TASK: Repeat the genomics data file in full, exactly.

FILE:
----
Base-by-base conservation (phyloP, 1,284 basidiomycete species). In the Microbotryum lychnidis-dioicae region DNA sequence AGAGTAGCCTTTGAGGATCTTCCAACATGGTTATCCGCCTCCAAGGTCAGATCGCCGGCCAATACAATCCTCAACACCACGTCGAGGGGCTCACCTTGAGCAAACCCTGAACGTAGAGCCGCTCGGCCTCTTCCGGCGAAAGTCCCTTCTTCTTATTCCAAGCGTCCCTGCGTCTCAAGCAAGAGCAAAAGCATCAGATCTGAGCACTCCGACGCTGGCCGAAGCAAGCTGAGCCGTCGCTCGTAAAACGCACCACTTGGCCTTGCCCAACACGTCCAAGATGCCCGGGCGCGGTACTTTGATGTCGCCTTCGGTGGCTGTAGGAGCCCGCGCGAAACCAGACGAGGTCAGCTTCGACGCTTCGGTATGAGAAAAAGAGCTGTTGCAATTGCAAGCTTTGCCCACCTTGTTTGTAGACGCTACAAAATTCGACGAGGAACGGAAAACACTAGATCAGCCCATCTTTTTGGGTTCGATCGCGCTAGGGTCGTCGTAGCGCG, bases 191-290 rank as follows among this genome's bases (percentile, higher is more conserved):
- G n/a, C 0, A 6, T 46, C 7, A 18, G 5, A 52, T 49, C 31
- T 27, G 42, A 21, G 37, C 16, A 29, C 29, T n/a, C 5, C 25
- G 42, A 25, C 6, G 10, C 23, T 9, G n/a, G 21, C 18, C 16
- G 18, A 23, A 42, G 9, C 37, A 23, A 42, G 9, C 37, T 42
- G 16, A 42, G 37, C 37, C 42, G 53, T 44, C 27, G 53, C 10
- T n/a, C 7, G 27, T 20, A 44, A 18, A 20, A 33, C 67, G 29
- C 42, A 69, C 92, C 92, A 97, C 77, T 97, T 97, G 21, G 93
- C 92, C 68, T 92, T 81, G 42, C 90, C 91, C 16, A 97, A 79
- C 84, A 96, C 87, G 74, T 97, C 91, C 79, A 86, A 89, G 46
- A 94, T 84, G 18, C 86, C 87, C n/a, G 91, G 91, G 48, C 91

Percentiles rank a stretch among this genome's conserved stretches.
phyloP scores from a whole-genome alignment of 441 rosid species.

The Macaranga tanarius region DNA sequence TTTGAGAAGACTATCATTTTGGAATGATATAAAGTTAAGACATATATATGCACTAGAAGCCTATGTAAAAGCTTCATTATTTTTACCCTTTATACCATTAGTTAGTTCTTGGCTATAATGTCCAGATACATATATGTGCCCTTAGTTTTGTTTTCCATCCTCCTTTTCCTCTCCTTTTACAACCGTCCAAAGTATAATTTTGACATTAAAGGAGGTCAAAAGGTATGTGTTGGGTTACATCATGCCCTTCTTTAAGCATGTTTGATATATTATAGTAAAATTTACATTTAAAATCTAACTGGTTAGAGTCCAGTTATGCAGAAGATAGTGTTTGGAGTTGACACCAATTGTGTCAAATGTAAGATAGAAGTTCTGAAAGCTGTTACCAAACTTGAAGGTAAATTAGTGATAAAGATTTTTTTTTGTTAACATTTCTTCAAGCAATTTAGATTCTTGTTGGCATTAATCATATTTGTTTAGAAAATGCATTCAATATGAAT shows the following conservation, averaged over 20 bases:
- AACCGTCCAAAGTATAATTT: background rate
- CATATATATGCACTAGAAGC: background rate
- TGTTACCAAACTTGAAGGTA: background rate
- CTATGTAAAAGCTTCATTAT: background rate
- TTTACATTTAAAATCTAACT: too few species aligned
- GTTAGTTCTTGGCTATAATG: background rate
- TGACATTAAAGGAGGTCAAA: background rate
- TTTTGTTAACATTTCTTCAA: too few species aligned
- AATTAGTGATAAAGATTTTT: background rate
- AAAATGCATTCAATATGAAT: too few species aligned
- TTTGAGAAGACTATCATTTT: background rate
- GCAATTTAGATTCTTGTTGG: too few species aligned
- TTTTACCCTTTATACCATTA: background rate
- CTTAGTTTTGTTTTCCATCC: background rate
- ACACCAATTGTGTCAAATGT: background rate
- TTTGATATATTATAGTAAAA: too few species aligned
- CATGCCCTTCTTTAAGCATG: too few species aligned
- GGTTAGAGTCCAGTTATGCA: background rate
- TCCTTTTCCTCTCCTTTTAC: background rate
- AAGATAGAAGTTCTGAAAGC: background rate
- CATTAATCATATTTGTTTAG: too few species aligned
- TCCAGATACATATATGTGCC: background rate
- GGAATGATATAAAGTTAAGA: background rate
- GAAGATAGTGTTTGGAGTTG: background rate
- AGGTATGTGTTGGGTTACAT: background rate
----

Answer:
Base-by-base conservation (phyloP, 1,284 basidiomycete species). In the Microbotryum lychnidis-dioicae region DNA sequence AGAGTAGCCTTTGAGGATCTTCCAACATGGTTATCCGCCTCCAAGGTCAGATCGCCGGCCAATACAATCCTCAACACCACGTCGAGGGGCTCACCTTGAGCAAACCCTGAACGTAGAGCCGCTCGGCCTCTTCCGGCGAAAGTCCCTTCTTCTTATTCCAAGCGTCCCTGCGTCTCAAGCAAGAGCAAAAGCATCAGATCTGAGCACTCCGACGCTGGCCGAAGCAAGCTGAGCCGTCGCTCGTAAAACGCACCACTTGGCCTTGCCCAACACGTCCAAGATGCCCGGGCGCGGTACTTTGATGTCGCCTTCGGTGGCTGTAGGAGCCCGCGCGAAACCAGACGAGGTCAGCTTCGACGCTTCGGTATGAGAAAAAGAGCTGTTGCAATTGCAAGCTTTGCCCACCTTGTTTGTAGACGCTACAAAATTCGACGAGGAACGGAAAACACTAGATCAGCCCATCTTTTTGGGTTCGATCGCGCTAGGGTCGTCGTAGCGCG, bases 191-290 rank as follows among this genome's bases (percentile, higher is more conserved):
- G n/a, C 0, A 6, T 46, C 7, A 18, G 5, A 52, T 49, C 31
- T 27, G 42, A 21, G 37, C 16, A 29, C 29, T n/a, C 5, C 25
- G 42, A 25, C 6, G 10, C 23, T 9, G n/a, G 21, C 18, C 16
- G 18, A 23, A 42, G 9, C 37, A 23, A 42, G 9, C 37, T 42
- G 16, A 42, G 37, C 37, C 42, G 53, T 44, C 27, G 53, C 10
- T n/a, C 7, G 27, T 20, A 44, A 18, A 20, A 33, C 67, G 29
- C 42, A 69, C 92, C 92, A 97, C 77, T 97, T 97, G 21, G 93
- C 92, C 68, T 92, T 81, G 42, C 90, C 91, C 16, A 97, A 79
- C 84, A 96, C 87, G 74, T 97, C 91, C 79, A 86, A 89, G 46
- A 94, T 84, G 18, C 86, C 87, C n/a, G 91, G 91, G 48, C 91

Percentiles rank a stretch among this genome's conserved stretches.
phyloP scores from a whole-genome alignment of 441 rosid species.

The Macaranga tanarius region DNA sequence TTTGAGAAGACTATCATTTTGGAATGATATAAAGTTAAGACATATATATGCACTAGAAGCCTATGTAAAAGCTTCATTATTTTTACCCTTTATACCATTAGTTAGTTCTTGGCTATAATGTCCAGATACATATATGTGCCCTTAGTTTTGTTTTCCATCCTCCTTTTCCTCTCCTTTTACAACCGTCCAAAGTATAATTTTGACATTAAAGGAGGTCAAAAGGTATGTGTTGGGTTACATCATGCCCTTCTTTAAGCATGTTTGATATATTATAGTAAAATTTACATTTAAAATCTAACTGGTTAGAGTCCAGTTATGCAGAAGATAGTGTTTGGAGTTGACACCAATTGTGTCAAATGTAAGATAGAAGTTCTGAAAGCTGTTACCAAACTTGAAGGTAAATTAGTGATAAAGATTTTTTTTTGTTAACATTTCTTCAAGCAATTTAGATTCTTGTTGGCATTAATCATATTTGTTTAGAAAATGCATTCAATATGAAT shows the following conservation, averaged over 20 bases:
- AACCGTCCAAAGTATAATTT: background rate
- CATATATATGCACTAGAAGC: background rate
- TGTTACCAAACTTGAAGGTA: background rate
- CTATGTAAAAGCTTCATTAT: background rate
- TTTACATTTAAAATCTAACT: too few species aligned
- GTTAGTTCTTGGCTATAATG: background rate
- TGACATTAAAGGAGGTCAAA: background rate
- TTTTGTTAACATTTCTTCAA: too few species aligned
- AATTAGTGATAAAGATTTTT: background rate
- AAAATGCATTCAATATGAAT: too few species aligned
- TTTGAGAAGACTATCATTTT: background rate
- GCAATTTAGATTCTTGTTGG: too few species aligned
- TTTTACCCTTTATACCATTA: background rate
- CTTAGTTTTGTTTTCCATCC: background rate
- ACACCAATTGTGTCAAATGT: background rate
- TTTGATATATTATAGTAAAA: too few species aligned
- CATGCCCTTCTTTAAGCATG: too few species aligned
- GGTTAGAGTCCAGTTATGCA: background rate
- TCCTTTTCCTCTCCTTTTAC: background rate
- AAGATAGAAGTTCTGAAAGC: background rate
- CATTAATCATATTTGTTTAG: too few species aligned
- TCCAGATACATATATGTGCC: background rate
- GGAATGATATAAAGTTAAGA: background rate
- GAAGATAGTGTTTGGAGTTG: background rate
- AGGTATGTGTTGGGTTACAT: background rate